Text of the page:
"He was a great athlete, obviously," McGowan said. "But he was a terrible softball player. He used to take the ball in center field and throw it over the backstop. He had a great arm and no idea where to throw it.

"I told Tom about it and he was really enthused. He had been in the Olympics. He and Mark Brown to their credit got the financing and got it all arranged."

So much has changed since then. The leagues were formed at a time when there were few if any legal protections for queers; now most states have sexual-orientation anti-discrimination laws providing equal access to public accommodations and other protections. Occasionally the rules under which leagues were formed, such as those restricting the number of straight athletes allowed on a team, clash with the laws they have helped engender.

McGowan knows all about the need for those laws. He was given a dishonorable discharge from the Navy in 1951 after he came out to his officers. But before he got out he earned his nickname Irene and has used it proudly ever since.

"I was in the Navy and I was on the football team – the six-man Pacific Coast champion football team," McGowan said. "The Korean war broke out. They had USO troops during the second World War but they had abandoned that, so they had no entertainment. So the Special Services commanded the reverends and the rabbis to get some entertainment for the wounded.

"So the chaplain put on a show and it was just terrible. Well, his yeoman was my quarterback. Now, I was relatively pretty and I had Betty Grable legs. So the yeoman said to the chaplain, 'We have this kid on the team who looks like a girl. His legs are just like a girl – why don't you ask him to dress up?'

"Well, I was already gay when I was 15. I was living in the streets of New York. The chaplain's wife came to me – the chaplain was afraid to ask me – and she asked me. Of course, I jumped at the chance to do it because I loved being admired. Didn't we all?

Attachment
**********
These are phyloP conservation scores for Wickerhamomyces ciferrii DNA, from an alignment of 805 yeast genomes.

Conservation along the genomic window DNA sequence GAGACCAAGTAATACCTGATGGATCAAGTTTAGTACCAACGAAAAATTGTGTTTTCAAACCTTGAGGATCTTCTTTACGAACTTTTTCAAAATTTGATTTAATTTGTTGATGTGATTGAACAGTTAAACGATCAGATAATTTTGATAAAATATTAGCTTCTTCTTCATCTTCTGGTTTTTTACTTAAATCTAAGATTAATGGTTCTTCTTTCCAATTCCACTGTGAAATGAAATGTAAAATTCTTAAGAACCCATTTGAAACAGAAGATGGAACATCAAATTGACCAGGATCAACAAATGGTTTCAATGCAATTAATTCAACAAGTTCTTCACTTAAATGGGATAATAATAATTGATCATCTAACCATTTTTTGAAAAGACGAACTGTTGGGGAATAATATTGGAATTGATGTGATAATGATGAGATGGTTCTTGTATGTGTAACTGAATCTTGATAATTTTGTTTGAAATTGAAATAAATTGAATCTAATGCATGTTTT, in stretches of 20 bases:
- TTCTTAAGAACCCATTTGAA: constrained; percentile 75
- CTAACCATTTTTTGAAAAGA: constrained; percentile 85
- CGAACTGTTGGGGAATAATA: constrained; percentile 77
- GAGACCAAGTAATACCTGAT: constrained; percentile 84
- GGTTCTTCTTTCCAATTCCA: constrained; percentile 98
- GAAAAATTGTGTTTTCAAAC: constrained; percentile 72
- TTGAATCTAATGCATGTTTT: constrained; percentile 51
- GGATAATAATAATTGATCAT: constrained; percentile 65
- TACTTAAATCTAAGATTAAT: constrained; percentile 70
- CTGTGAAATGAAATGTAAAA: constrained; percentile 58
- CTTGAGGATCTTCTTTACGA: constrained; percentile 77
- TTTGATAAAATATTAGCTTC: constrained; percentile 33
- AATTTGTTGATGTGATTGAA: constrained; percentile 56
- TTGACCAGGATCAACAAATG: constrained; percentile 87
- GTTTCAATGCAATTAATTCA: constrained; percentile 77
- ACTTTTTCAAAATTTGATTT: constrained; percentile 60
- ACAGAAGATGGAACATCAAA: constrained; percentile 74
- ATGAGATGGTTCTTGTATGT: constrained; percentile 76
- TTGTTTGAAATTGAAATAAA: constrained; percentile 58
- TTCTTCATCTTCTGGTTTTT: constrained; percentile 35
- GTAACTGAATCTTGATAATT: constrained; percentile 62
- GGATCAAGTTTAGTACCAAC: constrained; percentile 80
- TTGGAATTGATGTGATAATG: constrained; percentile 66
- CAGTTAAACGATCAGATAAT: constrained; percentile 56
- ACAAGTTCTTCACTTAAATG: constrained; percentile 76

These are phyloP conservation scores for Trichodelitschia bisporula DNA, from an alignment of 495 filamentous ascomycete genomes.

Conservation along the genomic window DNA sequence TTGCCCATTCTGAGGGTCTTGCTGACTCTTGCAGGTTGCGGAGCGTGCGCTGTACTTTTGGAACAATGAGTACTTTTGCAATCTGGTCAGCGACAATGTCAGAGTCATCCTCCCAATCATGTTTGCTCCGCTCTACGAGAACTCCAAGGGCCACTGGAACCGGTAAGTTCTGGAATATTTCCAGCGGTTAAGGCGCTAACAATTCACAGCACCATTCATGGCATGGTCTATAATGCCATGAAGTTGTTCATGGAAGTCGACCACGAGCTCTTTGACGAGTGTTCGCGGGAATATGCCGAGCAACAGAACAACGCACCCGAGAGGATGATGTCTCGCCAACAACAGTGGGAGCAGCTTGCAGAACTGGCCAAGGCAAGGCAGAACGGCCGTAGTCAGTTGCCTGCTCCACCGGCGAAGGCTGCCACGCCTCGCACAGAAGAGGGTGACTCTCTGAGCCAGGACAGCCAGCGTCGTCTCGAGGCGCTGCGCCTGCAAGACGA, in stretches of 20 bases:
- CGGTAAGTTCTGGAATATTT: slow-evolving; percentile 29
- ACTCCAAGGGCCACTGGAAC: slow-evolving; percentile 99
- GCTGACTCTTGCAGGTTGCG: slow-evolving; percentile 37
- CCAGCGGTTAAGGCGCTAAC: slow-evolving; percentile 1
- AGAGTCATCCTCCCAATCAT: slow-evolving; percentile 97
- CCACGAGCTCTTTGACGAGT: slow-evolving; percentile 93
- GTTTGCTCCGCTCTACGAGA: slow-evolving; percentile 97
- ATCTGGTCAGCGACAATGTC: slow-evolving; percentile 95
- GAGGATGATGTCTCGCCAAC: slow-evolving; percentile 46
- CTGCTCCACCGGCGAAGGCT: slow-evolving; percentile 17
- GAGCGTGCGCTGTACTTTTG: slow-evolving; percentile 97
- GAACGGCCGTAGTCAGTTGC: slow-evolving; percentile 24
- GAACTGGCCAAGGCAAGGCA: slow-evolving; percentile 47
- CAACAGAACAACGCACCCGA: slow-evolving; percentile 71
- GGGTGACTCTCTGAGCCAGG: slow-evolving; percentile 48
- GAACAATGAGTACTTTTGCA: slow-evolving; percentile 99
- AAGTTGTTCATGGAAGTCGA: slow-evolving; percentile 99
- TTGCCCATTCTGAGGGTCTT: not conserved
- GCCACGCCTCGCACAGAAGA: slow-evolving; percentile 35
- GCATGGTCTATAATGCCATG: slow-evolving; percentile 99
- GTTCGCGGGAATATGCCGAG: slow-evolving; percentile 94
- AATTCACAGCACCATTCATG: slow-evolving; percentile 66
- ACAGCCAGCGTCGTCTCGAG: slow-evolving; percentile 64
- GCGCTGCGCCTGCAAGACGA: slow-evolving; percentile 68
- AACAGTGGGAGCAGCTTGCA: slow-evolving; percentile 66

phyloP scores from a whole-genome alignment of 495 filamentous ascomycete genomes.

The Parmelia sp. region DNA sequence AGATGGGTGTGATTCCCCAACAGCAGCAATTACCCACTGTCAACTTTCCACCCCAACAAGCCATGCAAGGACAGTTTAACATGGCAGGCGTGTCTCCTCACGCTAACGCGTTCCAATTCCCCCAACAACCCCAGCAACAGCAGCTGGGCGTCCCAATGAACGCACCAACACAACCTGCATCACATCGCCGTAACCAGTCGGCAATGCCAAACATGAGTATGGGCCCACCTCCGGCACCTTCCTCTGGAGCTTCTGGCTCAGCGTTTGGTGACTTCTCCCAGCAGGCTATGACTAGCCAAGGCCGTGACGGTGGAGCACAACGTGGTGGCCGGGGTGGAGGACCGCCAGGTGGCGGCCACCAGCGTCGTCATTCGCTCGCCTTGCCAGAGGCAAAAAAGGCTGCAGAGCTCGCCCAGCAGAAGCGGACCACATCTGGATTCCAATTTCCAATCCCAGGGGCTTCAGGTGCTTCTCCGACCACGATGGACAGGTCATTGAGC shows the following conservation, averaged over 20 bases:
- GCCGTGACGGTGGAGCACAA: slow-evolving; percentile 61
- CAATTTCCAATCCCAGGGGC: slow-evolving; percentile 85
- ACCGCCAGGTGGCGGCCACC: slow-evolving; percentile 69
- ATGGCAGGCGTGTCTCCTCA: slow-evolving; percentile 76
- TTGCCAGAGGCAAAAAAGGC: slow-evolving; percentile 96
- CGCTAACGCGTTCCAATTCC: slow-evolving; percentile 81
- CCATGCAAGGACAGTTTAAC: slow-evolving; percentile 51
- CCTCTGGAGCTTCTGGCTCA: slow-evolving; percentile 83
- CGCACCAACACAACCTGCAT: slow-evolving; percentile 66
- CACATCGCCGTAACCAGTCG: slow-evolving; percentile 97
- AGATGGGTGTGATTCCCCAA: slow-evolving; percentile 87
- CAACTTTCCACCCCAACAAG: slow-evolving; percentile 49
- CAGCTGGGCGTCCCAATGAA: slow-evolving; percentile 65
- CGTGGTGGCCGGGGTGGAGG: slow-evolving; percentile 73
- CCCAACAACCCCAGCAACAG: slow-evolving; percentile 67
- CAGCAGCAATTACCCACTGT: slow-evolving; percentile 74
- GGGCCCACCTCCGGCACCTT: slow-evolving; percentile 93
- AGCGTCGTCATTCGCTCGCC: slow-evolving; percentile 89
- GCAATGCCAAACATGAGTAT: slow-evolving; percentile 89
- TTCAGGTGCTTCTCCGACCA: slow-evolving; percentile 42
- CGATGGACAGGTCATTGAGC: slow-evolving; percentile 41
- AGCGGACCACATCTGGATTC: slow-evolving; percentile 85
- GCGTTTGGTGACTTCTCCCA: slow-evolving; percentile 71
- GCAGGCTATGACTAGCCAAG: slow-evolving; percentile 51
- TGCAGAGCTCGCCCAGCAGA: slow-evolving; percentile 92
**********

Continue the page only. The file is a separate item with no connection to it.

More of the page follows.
"So they set up a show in a big Quonset hut with about 50 patients and about 100 standees and I went from bed to bed doing my Betty Grable invitation, kissing them on the cheek and singing, 'I'm a big girl now and I want to be treated like a big girl now.'

"We did that for three or four months. We did all the hospitals. I had a picture of me sitting on Admiral [Chester] Nimitz's lap. Then the USO got back together again. When they sent over their first traveling entertainment troops, they had a goodbye party for me."

He came out of the lavatory after that last show to find about 500 servicemen still hanging around. 

"Someone had plugged in the jukebox," McGowan said, "and they put on 'Goodnight, Irene.' And all these straight guys stood up and sang, 'Goodnight, Irene.'

"So I earned that name."

There was much more they had to say; I'll share it with you sometime. For now I'm thinking about change and the way things were, a world in which we don't ask and don't tell and some sports have rules that say they will ask and you better tell. Tonight, I'm remembering a time of heroes and battles won.

Good night, Irene.